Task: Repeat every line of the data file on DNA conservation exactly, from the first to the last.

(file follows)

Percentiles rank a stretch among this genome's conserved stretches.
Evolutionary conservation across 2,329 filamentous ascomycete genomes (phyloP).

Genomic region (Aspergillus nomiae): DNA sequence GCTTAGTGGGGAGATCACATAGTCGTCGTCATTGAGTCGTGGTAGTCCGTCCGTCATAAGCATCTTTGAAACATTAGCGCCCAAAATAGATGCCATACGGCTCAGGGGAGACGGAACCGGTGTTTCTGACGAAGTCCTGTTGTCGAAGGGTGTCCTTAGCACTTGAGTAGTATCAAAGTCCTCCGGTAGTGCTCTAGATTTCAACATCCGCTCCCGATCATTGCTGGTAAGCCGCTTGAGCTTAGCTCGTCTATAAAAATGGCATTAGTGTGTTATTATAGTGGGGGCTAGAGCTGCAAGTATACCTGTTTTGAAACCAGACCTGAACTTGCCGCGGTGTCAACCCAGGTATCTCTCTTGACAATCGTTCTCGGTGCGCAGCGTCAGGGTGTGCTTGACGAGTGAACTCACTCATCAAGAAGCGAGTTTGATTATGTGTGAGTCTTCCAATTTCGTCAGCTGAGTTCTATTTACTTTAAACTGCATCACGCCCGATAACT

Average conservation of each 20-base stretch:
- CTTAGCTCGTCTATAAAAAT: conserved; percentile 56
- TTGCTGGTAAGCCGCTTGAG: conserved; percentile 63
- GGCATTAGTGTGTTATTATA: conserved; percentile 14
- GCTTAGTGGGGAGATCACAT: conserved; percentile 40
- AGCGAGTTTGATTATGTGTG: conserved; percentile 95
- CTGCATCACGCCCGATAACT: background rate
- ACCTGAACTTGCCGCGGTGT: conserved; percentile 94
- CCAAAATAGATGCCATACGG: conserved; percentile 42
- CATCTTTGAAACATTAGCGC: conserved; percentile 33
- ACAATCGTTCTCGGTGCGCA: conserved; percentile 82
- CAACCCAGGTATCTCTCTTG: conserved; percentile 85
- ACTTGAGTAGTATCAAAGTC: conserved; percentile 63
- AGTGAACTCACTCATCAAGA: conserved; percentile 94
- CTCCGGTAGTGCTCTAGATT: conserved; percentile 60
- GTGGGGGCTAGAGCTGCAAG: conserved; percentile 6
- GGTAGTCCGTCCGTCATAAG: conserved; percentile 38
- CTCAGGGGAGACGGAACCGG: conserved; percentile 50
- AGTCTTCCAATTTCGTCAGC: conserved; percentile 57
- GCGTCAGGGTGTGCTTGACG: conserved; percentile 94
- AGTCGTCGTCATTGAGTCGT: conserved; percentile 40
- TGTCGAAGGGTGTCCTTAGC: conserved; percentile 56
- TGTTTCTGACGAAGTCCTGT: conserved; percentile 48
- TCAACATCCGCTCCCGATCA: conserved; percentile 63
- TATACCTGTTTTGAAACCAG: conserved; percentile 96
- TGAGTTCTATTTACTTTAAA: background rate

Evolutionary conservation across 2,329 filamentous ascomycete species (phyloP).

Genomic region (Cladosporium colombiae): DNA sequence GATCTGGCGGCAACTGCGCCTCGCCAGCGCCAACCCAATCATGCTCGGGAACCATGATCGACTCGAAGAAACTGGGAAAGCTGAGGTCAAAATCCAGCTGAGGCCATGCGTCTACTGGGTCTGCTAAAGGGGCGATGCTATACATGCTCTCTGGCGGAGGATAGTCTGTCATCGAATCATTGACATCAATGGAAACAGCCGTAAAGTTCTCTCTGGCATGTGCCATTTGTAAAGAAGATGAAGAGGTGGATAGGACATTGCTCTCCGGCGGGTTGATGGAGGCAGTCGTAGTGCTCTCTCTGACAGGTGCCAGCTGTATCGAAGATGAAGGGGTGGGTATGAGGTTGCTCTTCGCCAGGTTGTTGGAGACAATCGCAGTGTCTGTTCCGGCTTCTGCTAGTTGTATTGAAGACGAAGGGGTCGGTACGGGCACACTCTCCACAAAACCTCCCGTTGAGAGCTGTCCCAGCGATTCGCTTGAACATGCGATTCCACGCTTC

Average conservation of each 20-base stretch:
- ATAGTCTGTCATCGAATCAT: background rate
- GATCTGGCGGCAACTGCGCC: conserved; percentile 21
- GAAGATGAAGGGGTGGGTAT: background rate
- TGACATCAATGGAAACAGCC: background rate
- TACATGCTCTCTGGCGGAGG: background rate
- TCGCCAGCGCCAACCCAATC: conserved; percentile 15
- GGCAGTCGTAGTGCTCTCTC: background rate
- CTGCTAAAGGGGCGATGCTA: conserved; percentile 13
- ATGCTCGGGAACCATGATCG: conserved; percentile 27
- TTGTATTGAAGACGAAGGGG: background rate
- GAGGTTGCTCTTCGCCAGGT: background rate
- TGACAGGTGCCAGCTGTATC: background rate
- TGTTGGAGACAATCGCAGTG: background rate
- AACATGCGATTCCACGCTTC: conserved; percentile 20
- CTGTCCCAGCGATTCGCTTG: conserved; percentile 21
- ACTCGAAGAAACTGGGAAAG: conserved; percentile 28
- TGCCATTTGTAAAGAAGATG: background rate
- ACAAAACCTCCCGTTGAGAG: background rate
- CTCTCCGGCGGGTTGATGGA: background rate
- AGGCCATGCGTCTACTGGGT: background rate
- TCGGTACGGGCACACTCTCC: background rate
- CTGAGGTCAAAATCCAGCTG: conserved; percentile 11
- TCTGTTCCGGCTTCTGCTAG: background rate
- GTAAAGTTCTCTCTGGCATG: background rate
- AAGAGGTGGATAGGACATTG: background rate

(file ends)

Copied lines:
Percentiles rank a stretch among this genome's conserved stretches.
Evolutionary conservation across 2,329 filamentous ascomycete genomes (phyloP).

Genomic region (Aspergillus nomiae): DNA sequence GCTTAGTGGGGAGATCACATAGTCGTCGTCATTGAGTCGTGGTAGTCCGTCCGTCATAAGCATCTTTGAAACATTAGCGCCCAAAATAGATGCCATACGGCTCAGGGGAGACGGAACCGGTGTTTCTGACGAAGTCCTGTTGTCGAAGGGTGTCCTTAGCACTTGAGTAGTATCAAAGTCCTCCGGTAGTGCTCTAGATTTCAACATCCGCTCCCGATCATTGCTGGTAAGCCGCTTGAGCTTAGCTCGTCTATAAAAATGGCATTAGTGTGTTATTATAGTGGGGGCTAGAGCTGCAAGTATACCTGTTTTGAAACCAGACCTGAACTTGCCGCGGTGTCAACCCAGGTATCTCTCTTGACAATCGTTCTCGGTGCGCAGCGTCAGGGTGTGCTTGACGAGTGAACTCACTCATCAAGAAGCGAGTTTGATTATGTGTGAGTCTTCCAATTTCGTCAGCTGAGTTCTATTTACTTTAAACTGCATCACGCCCGATAACT

Average conservation of each 20-base stretch:
- CTTAGCTCGTCTATAAAAAT: conserved; percentile 56
- TTGCTGGTAAGCCGCTTGAG: conserved; percentile 63
- GGCATTAGTGTGTTATTATA: conserved; percentile 14
- GCTTAGTGGGGAGATCACAT: conserved; percentile 40
- AGCGAGTTTGATTATGTGTG: conserved; percentile 95
- CTGCATCACGCCCGATAACT: background rate
- ACCTGAACTTGCCGCGGTGT: conserved; percentile 94
- CCAAAATAGATGCCATACGG: conserved; percentile 42
- CATCTTTGAAACATTAGCGC: conserved; percentile 33
- ACAATCGTTCTCGGTGCGCA: conserved; percentile 82
- CAACCCAGGTATCTCTCTTG: conserved; percentile 85
- ACTTGAGTAGTATCAAAGTC: conserved; percentile 63
- AGTGAACTCACTCATCAAGA: conserved; percentile 94
- CTCCGGTAGTGCTCTAGATT: conserved; percentile 60
- GTGGGGGCTAGAGCTGCAAG: conserved; percentile 6
- GGTAGTCCGTCCGTCATAAG: conserved; percentile 38
- CTCAGGGGAGACGGAACCGG: conserved; percentile 50
- AGTCTTCCAATTTCGTCAGC: conserved; percentile 57
- GCGTCAGGGTGTGCTTGACG: conserved; percentile 94
- AGTCGTCGTCATTGAGTCGT: conserved; percentile 40
- TGTCGAAGGGTGTCCTTAGC: conserved; percentile 56
- TGTTTCTGACGAAGTCCTGT: conserved; percentile 48
- TCAACATCCGCTCCCGATCA: conserved; percentile 63
- TATACCTGTTTTGAAACCAG: conserved; percentile 96
- TGAGTTCTATTTACTTTAAA: background rate

Evolutionary conservation across 2,329 filamentous ascomycete species (phyloP).

Genomic region (Cladosporium colombiae): DNA sequence GATCTGGCGGCAACTGCGCCTCGCCAGCGCCAACCCAATCATGCTCGGGAACCATGATCGACTCGAAGAAACTGGGAAAGCTGAGGTCAAAATCCAGCTGAGGCCATGCGTCTACTGGGTCTGCTAAAGGGGCGATGCTATACATGCTCTCTGGCGGAGGATAGTCTGTCATCGAATCATTGACATCAATGGAAACAGCCGTAAAGTTCTCTCTGGCATGTGCCATTTGTAAAGAAGATGAAGAGGTGGATAGGACATTGCTCTCCGGCGGGTTGATGGAGGCAGTCGTAGTGCTCTCTCTGACAGGTGCCAGCTGTATCGAAGATGAAGGGGTGGGTATGAGGTTGCTCTTCGCCAGGTTGTTGGAGACAATCGCAGTGTCTGTTCCGGCTTCTGCTAGTTGTATTGAAGACGAAGGGGTCGGTACGGGCACACTCTCCACAAAACCTCCCGTTGAGAGCTGTCCCAGCGATTCGCTTGAACATGCGATTCCACGCTTC

Average conservation of each 20-base stretch:
- ATAGTCTGTCATCGAATCAT: background rate
- GATCTGGCGGCAACTGCGCC: conserved; percentile 21
- GAAGATGAAGGGGTGGGTAT: background rate
- TGACATCAATGGAAACAGCC: background rate
- TACATGCTCTCTGGCGGAGG: background rate
- TCGCCAGCGCCAACCCAATC: conserved; percentile 15
- GGCAGTCGTAGTGCTCTCTC: background rate
- CTGCTAAAGGGGCGATGCTA: conserved; percentile 13
- ATGCTCGGGAACCATGATCG: conserved; percentile 27
- TTGTATTGAAGACGAAGGGG: background rate
- GAGGTTGCTCTTCGCCAGGT: background rate
- TGACAGGTGCCAGCTGTATC: background rate
- TGTTGGAGACAATCGCAGTG: background rate
- AACATGCGATTCCACGCTTC: conserved; percentile 20
- CTGTCCCAGCGATTCGCTTG: conserved; percentile 21
- ACTCGAAGAAACTGGGAAAG: conserved; percentile 28
- TGCCATTTGTAAAGAAGATG: background rate
- ACAAAACCTCCCGTTGAGAG: background rate
- CTCTCCGGCGGGTTGATGGA: background rate
- AGGCCATGCGTCTACTGGGT: background rate
- TCGGTACGGGCACACTCTCC: background rate
- CTGAGGTCAAAATCCAGCTG: conserved; percentile 11
- TCTGTTCCGGCTTCTGCTAG: background rate
- GTAAAGTTCTCTCTGGCATG: background rate
- AAGAGGTGGATAGGACATTG: background rate